The proposal by Lord Baker that Conservative and Labour should form a coalition of national unity might not be such a bad thing given that they have so much in common. (“Former Tory chairman calls for coalition with Labour ‘to keep the UK together’”, 7 March). Both parties adhere to the neo-liberal economic orthodoxy, which is demonstrably failing most people. They also share similar policies on fracking, student fees and a British nuclear deterrent, among others.
In fact, I would suggest they go further and formally merge their campaigns before the election so that those parties offering alternative visions and values can be given more chance of getting their message across.
I listened to various Conservative MPs concocting excuses for the Prime Minister’s decision not to take part in TV debates. It occurs to me that my disaffection with all things political stems from a despair at the scale of fabrication that our political elite go to to avoid giving straight answers. Can’t these people grasp the fact that their very unwillingness to tell us the truth is why so many of us are turned off politics? It’s not just the Tories; the majority of those in the political sphere seem to spurn integrity in favour of smoke and mirrors.
Those in the arena for whom many of us have a grudging respect, even though we may not agree one iota with what they are saying, are the Boris Johnsons and Nigel Farages of this world. These people, whether by accident or design, are so unguarded in their responses or in the giving of their opinions, that we get to see the truth of their stance on issues.
Perhaps the irony is that we as a society seem to take every opportunity to ridicule these plain speakers, labelling them as naive or politically incompetent.
It may be that we get what we deserve from our political classes. However, I for one would welcome a move to plain speaking and integrity over this bubbling cauldron of deceit and half truths which is so much a part of modern-day politics.
Both the Labour and Conservative spokespeople rule out the possibility of working together in coalition. Perhaps it’s time they grew up. The expectation that either party can run the country on its own – with less than half the voters on its side – only highlights their respective arrogance, and all that’s wrong with the first-past-the-post system in a country with multiple political parties.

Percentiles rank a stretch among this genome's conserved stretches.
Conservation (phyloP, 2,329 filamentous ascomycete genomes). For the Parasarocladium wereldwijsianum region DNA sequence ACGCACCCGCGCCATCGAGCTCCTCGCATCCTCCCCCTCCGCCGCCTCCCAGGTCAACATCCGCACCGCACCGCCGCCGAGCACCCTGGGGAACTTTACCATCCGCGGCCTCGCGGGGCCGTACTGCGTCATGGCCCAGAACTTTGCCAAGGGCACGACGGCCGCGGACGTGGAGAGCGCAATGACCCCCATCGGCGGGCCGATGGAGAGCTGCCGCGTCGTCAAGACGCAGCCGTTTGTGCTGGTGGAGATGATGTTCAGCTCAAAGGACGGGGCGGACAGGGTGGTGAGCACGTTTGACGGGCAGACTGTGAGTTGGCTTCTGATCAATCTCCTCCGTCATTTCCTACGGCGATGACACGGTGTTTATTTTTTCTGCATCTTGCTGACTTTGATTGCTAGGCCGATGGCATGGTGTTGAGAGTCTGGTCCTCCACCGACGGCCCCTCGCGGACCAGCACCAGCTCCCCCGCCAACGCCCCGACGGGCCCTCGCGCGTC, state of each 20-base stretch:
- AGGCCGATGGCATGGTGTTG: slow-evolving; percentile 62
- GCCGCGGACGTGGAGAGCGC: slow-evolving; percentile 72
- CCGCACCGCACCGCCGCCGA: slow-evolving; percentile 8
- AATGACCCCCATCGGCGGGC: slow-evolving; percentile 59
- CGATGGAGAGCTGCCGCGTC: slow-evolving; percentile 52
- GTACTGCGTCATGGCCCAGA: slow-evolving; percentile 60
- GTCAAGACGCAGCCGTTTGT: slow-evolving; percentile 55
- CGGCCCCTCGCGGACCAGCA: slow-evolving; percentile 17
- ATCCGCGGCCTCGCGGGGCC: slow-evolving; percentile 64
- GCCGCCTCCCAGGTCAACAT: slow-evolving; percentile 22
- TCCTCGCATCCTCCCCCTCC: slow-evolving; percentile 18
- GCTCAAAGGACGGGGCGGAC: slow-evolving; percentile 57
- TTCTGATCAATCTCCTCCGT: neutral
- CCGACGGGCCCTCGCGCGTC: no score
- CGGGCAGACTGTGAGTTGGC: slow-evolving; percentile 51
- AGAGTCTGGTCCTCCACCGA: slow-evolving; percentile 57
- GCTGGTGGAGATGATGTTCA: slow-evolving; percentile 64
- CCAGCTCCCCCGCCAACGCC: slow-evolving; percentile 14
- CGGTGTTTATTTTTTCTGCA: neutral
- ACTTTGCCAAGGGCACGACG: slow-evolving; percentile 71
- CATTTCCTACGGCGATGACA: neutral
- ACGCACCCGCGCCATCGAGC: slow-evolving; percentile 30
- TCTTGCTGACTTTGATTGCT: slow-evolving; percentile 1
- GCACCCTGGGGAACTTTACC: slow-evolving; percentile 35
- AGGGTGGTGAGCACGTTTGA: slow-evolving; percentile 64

I admire Cameron and Clegg, who put country before party when they formed the Coalition, which has been largely a success. Given the commonly held perception that “all the parties are the same nowadays” it takes only a little courage and imagination to see the three main parties forming a coalition based on common principles concerning the UK constitution, deficit, Europe, the NHS, infrastructure renewal, and so on. This would shift the election away from voting for the party that promises to give away most, to voting for the politicians who have shown they are best at delivering the national plan.
Peatling Parva, Leicestershire
Are non-doms really paying their share?
Before Mark Davies (Letters, 6 March) recruits me to the non-dom cause I would like the answer to three questions which he has left out of his analysis. First, if non-dom taxpayers paid £8.27bn in 2012-2013, what would the take have been if non-dom status had been scrapped? Second, and more to the point for a layman like me, what would the take have been if they had paid tax the simple way I pay it, without employing an army of tax lawyers and accountants to exploit the loopholes? Third, if each non-dom claiming remittance basis contributes 25 times more than the average UK taxpayer, what is the corresponding multiple for income?
Mark Davies’ letter, like many a good accountant’s, omits one or three pertinent facts.
First off, he doesn’t actually state what his FOI request was; they’re notoriously tight in their framing, and this affects the answers that are delivered.
Second, while he freely states the amount of tax paid, he omits the crucial amount of the total income involved, which is an altogether more important figure to be considered.